Tencent is doing something about the problem of children gaming too much after hours, and they're using tech to do it. 

Tencent logo phone
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DigitalTrends reports that the Chinese tech giant uses face recognition tech to stop kids from gaming too much at night. Called the "Midnight Patrol," the tech was released to certain games in China as a way of stopping young children from being addicted to video games after hours. 

A total of 60 games will get the update, including two Tencent titles in "Peace Elite" and "Glory of the King." The massively popular multiplayer title "League of Legends," which Tencent now owns after acquiring a majority stake in developer Riot Games in 2011, is also slated to get the face recognition update

Aside from young kids, Midnight Patrol is also aimed at teenagers, writes DotEsports. According to Tencent, the tech will help monitor certain individuals who spend a significant amount of time online at night. The official age bracket that the update targets are 18 and under. 

Tencent's measure comes two years after the Chinese government passed an "anti-addiction" bill that limits the amount of time that young people spend playing video games. Aside from that, the bill also introduced a curfew, which states that children and teenagers can't play games (and videos) between 10:00 p.m. and 8:00 a.m. 

Read also: Tencent Grabs Majority Ownership of 'Spec Ops: The Line' Developer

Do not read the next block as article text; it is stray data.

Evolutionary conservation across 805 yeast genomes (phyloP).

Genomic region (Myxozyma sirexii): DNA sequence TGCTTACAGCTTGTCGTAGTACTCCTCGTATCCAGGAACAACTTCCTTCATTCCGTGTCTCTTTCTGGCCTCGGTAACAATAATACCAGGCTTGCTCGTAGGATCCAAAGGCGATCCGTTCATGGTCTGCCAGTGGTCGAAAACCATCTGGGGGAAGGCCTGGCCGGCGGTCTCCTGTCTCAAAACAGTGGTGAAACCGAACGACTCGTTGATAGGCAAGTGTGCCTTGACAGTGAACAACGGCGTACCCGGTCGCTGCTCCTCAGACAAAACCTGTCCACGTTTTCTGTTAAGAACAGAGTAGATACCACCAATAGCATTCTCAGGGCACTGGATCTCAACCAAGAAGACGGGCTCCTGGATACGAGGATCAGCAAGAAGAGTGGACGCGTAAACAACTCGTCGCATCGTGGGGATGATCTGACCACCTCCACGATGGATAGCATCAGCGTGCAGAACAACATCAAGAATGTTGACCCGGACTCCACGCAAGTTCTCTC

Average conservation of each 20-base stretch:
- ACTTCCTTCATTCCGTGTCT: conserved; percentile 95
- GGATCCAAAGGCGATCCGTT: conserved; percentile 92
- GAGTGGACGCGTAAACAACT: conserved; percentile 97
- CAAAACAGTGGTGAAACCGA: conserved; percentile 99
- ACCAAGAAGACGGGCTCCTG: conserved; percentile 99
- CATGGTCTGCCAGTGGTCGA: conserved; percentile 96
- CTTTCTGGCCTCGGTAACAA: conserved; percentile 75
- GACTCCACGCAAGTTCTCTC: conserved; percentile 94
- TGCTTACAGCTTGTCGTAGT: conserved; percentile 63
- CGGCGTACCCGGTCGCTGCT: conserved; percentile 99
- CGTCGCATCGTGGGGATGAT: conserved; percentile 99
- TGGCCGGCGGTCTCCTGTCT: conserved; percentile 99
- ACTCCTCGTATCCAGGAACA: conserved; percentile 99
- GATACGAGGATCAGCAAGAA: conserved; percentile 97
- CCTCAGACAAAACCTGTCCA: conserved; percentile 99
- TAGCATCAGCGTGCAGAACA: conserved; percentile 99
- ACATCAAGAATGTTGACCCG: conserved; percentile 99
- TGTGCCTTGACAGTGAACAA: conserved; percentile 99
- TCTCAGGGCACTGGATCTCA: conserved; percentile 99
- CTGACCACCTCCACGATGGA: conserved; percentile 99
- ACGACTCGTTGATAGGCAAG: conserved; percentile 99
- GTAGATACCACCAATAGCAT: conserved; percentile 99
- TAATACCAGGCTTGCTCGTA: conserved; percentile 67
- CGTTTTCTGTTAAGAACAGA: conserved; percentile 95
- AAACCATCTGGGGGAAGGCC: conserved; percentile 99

Tencent's Midnight Patrol: How Does It Work? 

The Midnight Patrol face recognition app works quite simply. Any game with the tech will require a facial scan to play. Should a player try to avoid this scan, they will automatically be assumed a minor, and the game shuts down as a result. 

But what about adults who mistakenly get kicked out of the game? According to Tencent themselves, all they need to do is undergo the face recognition scan again, and they'll be let in. 

Since the update is now live, any minor who wishes to play a Tencent game after hours will have to look elsewhere to get their fix. They can either try out VPNs to bypass the face recognition scan, which while possible, doesn't guarantee a reliable workaround. 

Too Much Screen Time: Not Just an Issue in China

Of course, this issue concerning minors spending too much time gaming late at night isn't concentrated in China. Take American children, for instance. According to MedlinePlus, most of them spend a total of 5 to 7 hours a day staring at screens. It doesn't matter if it's a smartphone, tablet, or TV. 

However, take the conversation to video games, and it's a whole new story. ScienceDaily reports that a massive 86 percent of parents believe their children spend too much time playing video games. Furthermore, too much gaming has proven detrimental to the minors' abilities in family functions, doing homework, and extracurricular activities. 

Tencent Still Focused on Gaming 

But despite wanting to curb minors' gametime, Tencent is still all in with their gaming investments--esports in particular. The Chinese tech conglomerate is doing what it can to expand its current empire, which could result in even more massive growth down the line. 

Related: Here Are 10 Things You Didn't Know About Tencent

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Written by RJ Pierce 

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